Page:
3 questions for… Pippa Hackett

3 questions for… Pippa Hackett

Organic farmer and Irish Minister of State at the Department of Agriculture, Food and the Marine

Portrait Pippa Hackett

1. At the end of 2022, you said that the interest in organic farming was greater than ever before. How did the sector develop since then? And what do you think are the two most important levers for more organic farming?

In Ireland, the organic farming sector has developed significantly in recent years. In 2022, we had about 2,000 Irish farmers farming organically. Today we have 5,0001. That replicates about 5 % of the land area. That’s low by European comparisons, but we started from a really low base. So, there is good momentum now, farmers are really engaging with it.

As for levers, I think finances are always important, but it is not the only thing. I think what is also important is advice. We have our own advisory service in Ireland that provides organic advice to farmers. But also, a knowledge transfer, sort of peer-to-peer. Farmers seem to learn very well from other farmers. We put on lots of farm walks for farmers to go and see how an organic farm works and ask questions: How did you get over this problem? What do you do when your feed is running low? Farmers tend to respond really well to that. And then, developing the markets is all-important, too.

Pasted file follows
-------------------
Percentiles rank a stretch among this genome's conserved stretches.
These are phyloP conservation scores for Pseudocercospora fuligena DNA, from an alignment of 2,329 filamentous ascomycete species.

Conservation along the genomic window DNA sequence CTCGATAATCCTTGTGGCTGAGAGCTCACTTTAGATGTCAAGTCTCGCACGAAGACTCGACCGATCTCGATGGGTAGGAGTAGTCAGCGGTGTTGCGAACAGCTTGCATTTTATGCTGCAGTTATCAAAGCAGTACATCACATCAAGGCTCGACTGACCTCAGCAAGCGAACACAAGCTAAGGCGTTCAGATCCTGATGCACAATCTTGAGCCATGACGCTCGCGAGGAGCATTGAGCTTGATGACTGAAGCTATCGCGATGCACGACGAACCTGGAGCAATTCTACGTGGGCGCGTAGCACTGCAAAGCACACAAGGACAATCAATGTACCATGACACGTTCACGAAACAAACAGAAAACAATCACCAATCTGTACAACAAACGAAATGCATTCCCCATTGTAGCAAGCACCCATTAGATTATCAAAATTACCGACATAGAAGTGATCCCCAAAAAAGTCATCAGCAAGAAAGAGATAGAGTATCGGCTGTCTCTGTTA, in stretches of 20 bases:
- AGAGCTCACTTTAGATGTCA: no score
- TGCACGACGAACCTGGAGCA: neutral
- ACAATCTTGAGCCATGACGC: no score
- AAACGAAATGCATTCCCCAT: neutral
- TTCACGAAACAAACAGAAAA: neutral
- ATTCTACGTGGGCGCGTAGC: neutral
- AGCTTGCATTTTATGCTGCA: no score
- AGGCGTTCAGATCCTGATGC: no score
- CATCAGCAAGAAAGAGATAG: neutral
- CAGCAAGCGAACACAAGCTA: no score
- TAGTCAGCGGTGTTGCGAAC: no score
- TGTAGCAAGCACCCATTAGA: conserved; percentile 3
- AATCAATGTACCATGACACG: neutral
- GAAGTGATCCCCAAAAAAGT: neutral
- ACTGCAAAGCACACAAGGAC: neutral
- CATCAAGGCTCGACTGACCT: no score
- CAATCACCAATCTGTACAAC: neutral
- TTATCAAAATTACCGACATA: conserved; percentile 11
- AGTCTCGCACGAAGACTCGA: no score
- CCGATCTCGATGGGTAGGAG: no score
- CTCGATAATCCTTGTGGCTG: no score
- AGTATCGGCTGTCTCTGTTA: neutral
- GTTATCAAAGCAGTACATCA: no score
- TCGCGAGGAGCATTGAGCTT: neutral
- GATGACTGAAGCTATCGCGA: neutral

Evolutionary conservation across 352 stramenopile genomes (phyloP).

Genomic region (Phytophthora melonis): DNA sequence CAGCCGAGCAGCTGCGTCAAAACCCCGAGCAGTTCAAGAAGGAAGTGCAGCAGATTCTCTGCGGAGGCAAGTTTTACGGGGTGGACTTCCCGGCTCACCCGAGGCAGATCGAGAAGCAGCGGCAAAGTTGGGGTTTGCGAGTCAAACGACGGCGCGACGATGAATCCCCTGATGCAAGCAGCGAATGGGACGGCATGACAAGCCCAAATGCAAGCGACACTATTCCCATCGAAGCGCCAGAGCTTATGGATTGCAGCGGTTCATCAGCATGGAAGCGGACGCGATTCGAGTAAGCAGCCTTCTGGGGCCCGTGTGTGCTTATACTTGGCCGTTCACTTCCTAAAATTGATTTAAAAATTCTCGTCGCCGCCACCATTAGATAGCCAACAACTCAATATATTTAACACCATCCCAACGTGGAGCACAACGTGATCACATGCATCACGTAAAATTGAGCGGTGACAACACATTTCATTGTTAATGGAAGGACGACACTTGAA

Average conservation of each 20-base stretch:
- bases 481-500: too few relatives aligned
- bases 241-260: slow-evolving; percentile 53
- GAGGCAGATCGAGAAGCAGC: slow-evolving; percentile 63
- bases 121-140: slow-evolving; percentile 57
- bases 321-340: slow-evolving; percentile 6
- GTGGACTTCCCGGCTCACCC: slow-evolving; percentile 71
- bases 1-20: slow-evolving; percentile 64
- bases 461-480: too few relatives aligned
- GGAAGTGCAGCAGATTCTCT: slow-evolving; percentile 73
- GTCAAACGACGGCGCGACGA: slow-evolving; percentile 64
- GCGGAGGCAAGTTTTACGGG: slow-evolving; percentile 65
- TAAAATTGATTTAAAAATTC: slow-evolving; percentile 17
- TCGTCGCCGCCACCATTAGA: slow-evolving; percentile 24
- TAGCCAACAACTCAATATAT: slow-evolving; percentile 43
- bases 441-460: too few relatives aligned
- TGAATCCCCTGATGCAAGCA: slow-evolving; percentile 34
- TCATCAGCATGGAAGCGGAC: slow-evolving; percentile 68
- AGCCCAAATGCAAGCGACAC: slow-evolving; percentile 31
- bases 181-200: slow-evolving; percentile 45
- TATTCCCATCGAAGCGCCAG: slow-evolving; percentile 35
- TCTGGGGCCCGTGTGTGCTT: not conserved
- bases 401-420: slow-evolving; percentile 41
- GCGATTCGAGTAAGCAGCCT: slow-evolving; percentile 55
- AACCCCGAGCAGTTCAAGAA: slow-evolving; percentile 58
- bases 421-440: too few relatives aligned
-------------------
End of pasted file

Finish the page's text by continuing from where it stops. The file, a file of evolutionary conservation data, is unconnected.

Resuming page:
2. Is the Irish government on the right track in terms of climate protection?

I think we are doing quite well. Although it is a challenge – I think it's a challenge across all of Europe. Farmers can get frustrated that the goal posts always seem to be moving and we see that frustration coming out across Europe. But we have signed up to a Climate Act in Ireland. There are legal obligations on every sector of the economy.

Then the work I do in the Department of Agriculture: putting in place the scheme like organic farming, supporting farmers to sow different types of grasses that do not need so much fertiliser and supporting them with the much-needed advice to help them decarbonize their farms.

So, we are making strides. Our emissions profile in agriculture is coming down. Of course we have more to do. We'll always have more to do. But I think acknowledging that we are making improvements and supporting farmers on that journey is really important. And to acknowledge the work they are doing to help us on that.

3. You have been committed to increasing the share of organic farming in Ireland for years. What is your purpose?

I am an organic farmer myself, a beef and sheep farmer. I have been organic for 10 years in Ireland. And I see firsthand how it has improved our quality of life, how it has improved our farmland. And I can share that knowledge with other farmers who are maybe wondering: should they or shouldn't they shift to organic farming. I think the demand is there, certainly in the European sense, for organic food. I think Ireland is very much an agricultural nation. We're good at agriculture and we can be really good at organic food production.

1The interview was conducted at BIOFACH in Nuremberg in February 2024.


Anna Frede

Anna Frede

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